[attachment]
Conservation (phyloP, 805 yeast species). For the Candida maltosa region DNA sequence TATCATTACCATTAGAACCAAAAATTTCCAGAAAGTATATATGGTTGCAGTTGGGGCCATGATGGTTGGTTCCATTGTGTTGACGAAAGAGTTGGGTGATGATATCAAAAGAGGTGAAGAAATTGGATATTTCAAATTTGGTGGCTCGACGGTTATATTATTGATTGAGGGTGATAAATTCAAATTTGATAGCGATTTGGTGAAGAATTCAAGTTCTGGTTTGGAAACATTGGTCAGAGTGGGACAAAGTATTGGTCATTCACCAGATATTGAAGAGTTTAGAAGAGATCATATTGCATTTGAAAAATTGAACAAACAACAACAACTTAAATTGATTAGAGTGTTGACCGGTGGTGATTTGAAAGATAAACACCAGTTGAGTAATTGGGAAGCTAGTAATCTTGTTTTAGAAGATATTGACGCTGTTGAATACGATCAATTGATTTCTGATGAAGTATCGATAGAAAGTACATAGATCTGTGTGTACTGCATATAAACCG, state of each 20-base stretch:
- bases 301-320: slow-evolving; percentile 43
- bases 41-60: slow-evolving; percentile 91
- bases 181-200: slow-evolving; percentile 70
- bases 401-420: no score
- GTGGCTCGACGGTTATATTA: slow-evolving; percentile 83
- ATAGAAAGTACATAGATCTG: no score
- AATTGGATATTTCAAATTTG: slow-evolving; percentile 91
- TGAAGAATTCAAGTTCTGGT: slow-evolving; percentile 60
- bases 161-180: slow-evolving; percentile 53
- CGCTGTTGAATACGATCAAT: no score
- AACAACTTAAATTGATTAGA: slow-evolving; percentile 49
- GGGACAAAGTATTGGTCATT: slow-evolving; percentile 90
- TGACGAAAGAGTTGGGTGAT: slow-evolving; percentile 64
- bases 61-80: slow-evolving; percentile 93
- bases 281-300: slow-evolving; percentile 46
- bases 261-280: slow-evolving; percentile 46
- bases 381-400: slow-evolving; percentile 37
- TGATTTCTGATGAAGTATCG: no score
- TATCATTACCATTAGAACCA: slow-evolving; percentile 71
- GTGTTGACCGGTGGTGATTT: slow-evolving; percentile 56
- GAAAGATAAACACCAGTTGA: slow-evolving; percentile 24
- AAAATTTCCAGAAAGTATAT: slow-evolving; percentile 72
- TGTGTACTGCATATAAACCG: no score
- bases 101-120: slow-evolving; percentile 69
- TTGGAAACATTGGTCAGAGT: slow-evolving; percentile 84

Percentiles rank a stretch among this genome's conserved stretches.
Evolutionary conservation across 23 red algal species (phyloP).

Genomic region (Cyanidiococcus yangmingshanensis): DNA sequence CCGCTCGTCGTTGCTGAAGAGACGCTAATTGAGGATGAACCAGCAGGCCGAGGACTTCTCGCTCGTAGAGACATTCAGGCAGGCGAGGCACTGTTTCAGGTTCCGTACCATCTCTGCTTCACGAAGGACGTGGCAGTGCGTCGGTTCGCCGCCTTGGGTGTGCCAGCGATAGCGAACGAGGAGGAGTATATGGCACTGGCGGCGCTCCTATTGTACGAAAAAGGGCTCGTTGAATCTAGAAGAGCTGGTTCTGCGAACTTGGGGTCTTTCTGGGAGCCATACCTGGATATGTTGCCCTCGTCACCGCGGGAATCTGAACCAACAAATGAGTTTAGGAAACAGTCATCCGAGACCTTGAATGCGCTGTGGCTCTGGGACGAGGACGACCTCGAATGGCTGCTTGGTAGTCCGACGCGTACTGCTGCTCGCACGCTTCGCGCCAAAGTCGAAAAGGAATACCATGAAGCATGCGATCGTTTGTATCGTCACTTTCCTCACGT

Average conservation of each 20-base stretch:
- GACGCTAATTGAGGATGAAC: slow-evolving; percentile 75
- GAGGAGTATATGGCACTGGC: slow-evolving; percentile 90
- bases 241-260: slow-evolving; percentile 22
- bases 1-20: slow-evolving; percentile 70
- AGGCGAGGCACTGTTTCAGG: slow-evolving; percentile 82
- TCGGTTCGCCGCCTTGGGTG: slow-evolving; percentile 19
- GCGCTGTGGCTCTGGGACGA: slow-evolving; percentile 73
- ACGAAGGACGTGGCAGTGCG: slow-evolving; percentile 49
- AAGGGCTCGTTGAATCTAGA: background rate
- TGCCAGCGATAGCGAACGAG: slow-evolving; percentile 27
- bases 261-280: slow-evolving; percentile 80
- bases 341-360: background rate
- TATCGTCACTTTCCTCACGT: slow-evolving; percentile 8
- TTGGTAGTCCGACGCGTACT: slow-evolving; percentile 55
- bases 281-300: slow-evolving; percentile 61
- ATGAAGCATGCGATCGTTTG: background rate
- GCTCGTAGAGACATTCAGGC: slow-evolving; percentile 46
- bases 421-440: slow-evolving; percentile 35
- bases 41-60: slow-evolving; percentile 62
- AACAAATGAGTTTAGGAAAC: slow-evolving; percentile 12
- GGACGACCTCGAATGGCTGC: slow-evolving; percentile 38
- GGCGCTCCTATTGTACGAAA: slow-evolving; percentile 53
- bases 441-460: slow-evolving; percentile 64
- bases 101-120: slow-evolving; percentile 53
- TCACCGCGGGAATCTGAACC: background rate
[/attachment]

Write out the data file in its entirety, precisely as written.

Conservation (phyloP, 805 yeast species). For the Candida maltosa region DNA sequence TATCATTACCATTAGAACCAAAAATTTCCAGAAAGTATATATGGTTGCAGTTGGGGCCATGATGGTTGGTTCCATTGTGTTGACGAAAGAGTTGGGTGATGATATCAAAAGAGGTGAAGAAATTGGATATTTCAAATTTGGTGGCTCGACGGTTATATTATTGATTGAGGGTGATAAATTCAAATTTGATAGCGATTTGGTGAAGAATTCAAGTTCTGGTTTGGAAACATTGGTCAGAGTGGGACAAAGTATTGGTCATTCACCAGATATTGAAGAGTTTAGAAGAGATCATATTGCATTTGAAAAATTGAACAAACAACAACAACTTAAATTGATTAGAGTGTTGACCGGTGGTGATTTGAAAGATAAACACCAGTTGAGTAATTGGGAAGCTAGTAATCTTGTTTTAGAAGATATTGACGCTGTTGAATACGATCAATTGATTTCTGATGAAGTATCGATAGAAAGTACATAGATCTGTGTGTACTGCATATAAACCG, state of each 20-base stretch:
- bases 301-320: slow-evolving; percentile 43
- bases 41-60: slow-evolving; percentile 91
- bases 181-200: slow-evolving; percentile 70
- bases 401-420: no score
- GTGGCTCGACGGTTATATTA: slow-evolving; percentile 83
- ATAGAAAGTACATAGATCTG: no score
- AATTGGATATTTCAAATTTG: slow-evolving; percentile 91
- TGAAGAATTCAAGTTCTGGT: slow-evolving; percentile 60
- bases 161-180: slow-evolving; percentile 53
- CGCTGTTGAATACGATCAAT: no score
- AACAACTTAAATTGATTAGA: slow-evolving; percentile 49
- GGGACAAAGTATTGGTCATT: slow-evolving; percentile 90
- TGACGAAAGAGTTGGGTGAT: slow-evolving; percentile 64
- bases 61-80: slow-evolving; percentile 93
- bases 281-300: slow-evolving; percentile 46
- bases 261-280: slow-evolving; percentile 46
- bases 381-400: slow-evolving; percentile 37
- TGATTTCTGATGAAGTATCG: no score
- TATCATTACCATTAGAACCA: slow-evolving; percentile 71
- GTGTTGACCGGTGGTGATTT: slow-evolving; percentile 56
- GAAAGATAAACACCAGTTGA: slow-evolving; percentile 24
- AAAATTTCCAGAAAGTATAT: slow-evolving; percentile 72
- TGTGTACTGCATATAAACCG: no score
- bases 101-120: slow-evolving; percentile 69
- TTGGAAACATTGGTCAGAGT: slow-evolving; percentile 84

Percentiles rank a stretch among this genome's conserved stretches.
Evolutionary conservation across 23 red algal species (phyloP).

Genomic region (Cyanidiococcus yangmingshanensis): DNA sequence CCGCTCGTCGTTGCTGAAGAGACGCTAATTGAGGATGAACCAGCAGGCCGAGGACTTCTCGCTCGTAGAGACATTCAGGCAGGCGAGGCACTGTTTCAGGTTCCGTACCATCTCTGCTTCACGAAGGACGTGGCAGTGCGTCGGTTCGCCGCCTTGGGTGTGCCAGCGATAGCGAACGAGGAGGAGTATATGGCACTGGCGGCGCTCCTATTGTACGAAAAAGGGCTCGTTGAATCTAGAAGAGCTGGTTCTGCGAACTTGGGGTCTTTCTGGGAGCCATACCTGGATATGTTGCCCTCGTCACCGCGGGAATCTGAACCAACAAATGAGTTTAGGAAACAGTCATCCGAGACCTTGAATGCGCTGTGGCTCTGGGACGAGGACGACCTCGAATGGCTGCTTGGTAGTCCGACGCGTACTGCTGCTCGCACGCTTCGCGCCAAAGTCGAAAAGGAATACCATGAAGCATGCGATCGTTTGTATCGTCACTTTCCTCACGT

Average conservation of each 20-base stretch:
- GACGCTAATTGAGGATGAAC: slow-evolving; percentile 75
- GAGGAGTATATGGCACTGGC: slow-evolving; percentile 90
- bases 241-260: slow-evolving; percentile 22
- bases 1-20: slow-evolving; percentile 70
- AGGCGAGGCACTGTTTCAGG: slow-evolving; percentile 82
- TCGGTTCGCCGCCTTGGGTG: slow-evolving; percentile 19
- GCGCTGTGGCTCTGGGACGA: slow-evolving; percentile 73
- ACGAAGGACGTGGCAGTGCG: slow-evolving; percentile 49
- AAGGGCTCGTTGAATCTAGA: background rate
- TGCCAGCGATAGCGAACGAG: slow-evolving; percentile 27
- bases 261-280: slow-evolving; percentile 80
- bases 341-360: background rate
- TATCGTCACTTTCCTCACGT: slow-evolving; percentile 8
- TTGGTAGTCCGACGCGTACT: slow-evolving; percentile 55
- bases 281-300: slow-evolving; percentile 61
- ATGAAGCATGCGATCGTTTG: background rate
- GCTCGTAGAGACATTCAGGC: slow-evolving; percentile 46
- bases 421-440: slow-evolving; percentile 35
- bases 41-60: slow-evolving; percentile 62
- AACAAATGAGTTTAGGAAAC: slow-evolving; percentile 12
- GGACGACCTCGAATGGCTGC: slow-evolving; percentile 38
- GGCGCTCCTATTGTACGAAA: slow-evolving; percentile 53
- bases 441-460: slow-evolving; percentile 64
- bases 101-120: slow-evolving; percentile 53
- TCACCGCGGGAATCTGAACC: background rate